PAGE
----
RESCCUE’s regional activities aim at:

  • Mutual enrichment of project participants and stakeholders;
  • Learning by project leaders and stakeholders throughout the project;
  • Capitalising on and disseminating the results and lessons learnt and replicating the successes; and
  • Providing regional-level technical assistance in areas or using methods falling outside the RESCCUE team’s purview or skills and that operators cannot provide locally.

These activities are what makes RESCCUE a truly regional project that reaches beyond its field activities on pilot sites.

All regional activities listed below follow a common guiding principle: they must be fed by activities undertaken on pilot sites, and conversely be useful to stakeholders involved locally.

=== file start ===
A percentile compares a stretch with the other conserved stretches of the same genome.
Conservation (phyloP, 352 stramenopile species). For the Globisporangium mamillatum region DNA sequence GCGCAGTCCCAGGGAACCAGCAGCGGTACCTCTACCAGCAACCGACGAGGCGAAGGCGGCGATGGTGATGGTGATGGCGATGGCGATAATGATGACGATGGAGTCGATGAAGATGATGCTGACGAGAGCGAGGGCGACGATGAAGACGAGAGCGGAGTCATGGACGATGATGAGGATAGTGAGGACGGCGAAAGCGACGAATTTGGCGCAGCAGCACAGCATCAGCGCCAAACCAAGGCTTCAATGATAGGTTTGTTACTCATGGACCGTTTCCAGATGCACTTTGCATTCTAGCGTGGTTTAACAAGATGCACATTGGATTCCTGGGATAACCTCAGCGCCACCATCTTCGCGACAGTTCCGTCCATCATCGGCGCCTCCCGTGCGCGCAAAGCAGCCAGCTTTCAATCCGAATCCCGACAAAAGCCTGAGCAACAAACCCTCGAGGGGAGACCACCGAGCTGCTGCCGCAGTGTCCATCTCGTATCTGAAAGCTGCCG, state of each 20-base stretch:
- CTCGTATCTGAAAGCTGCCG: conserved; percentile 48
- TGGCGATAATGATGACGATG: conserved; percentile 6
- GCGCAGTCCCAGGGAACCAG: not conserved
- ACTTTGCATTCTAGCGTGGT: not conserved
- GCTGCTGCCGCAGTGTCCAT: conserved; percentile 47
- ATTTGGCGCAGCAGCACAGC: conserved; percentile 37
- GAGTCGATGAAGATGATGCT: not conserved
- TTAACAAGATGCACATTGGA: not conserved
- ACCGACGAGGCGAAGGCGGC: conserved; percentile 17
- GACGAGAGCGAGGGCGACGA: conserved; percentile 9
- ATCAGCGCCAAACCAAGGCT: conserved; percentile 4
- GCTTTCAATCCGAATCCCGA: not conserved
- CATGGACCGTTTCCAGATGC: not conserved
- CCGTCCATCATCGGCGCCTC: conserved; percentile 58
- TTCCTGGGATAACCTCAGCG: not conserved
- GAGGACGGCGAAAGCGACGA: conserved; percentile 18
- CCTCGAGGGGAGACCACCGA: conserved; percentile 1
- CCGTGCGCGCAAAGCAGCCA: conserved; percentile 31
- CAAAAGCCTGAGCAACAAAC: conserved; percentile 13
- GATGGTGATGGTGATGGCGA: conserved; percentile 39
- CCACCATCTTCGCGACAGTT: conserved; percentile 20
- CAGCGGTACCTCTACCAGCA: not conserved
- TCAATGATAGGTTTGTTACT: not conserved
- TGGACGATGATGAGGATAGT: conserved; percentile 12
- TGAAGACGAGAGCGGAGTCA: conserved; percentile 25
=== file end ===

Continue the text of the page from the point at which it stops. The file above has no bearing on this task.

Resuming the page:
TOWARDS GREENER TAXES AND SUBSIDIES IN PACIFIC ISLAND COUNTRIES AND TERRITORIES (PICTS)

The Institute carries out this activity for European Environmental Policy (IEEP) as lead consultant, with the Commonwealth Scientific and Industrial Research Organisation (CSIRO), the Australian National University (ANU) and the Global Change Institute (GCI), University of Queensland (UQ), Australia, as sub-contractors.

Contact: Emma Watkins – [email protected]

 

Context

International efforts towards greener taxes and subsidies are reflected among others in Aichi target n°3, adopted at the 10th conference of the parties to the Convention on Biological Diversity (Nagoya, 2010):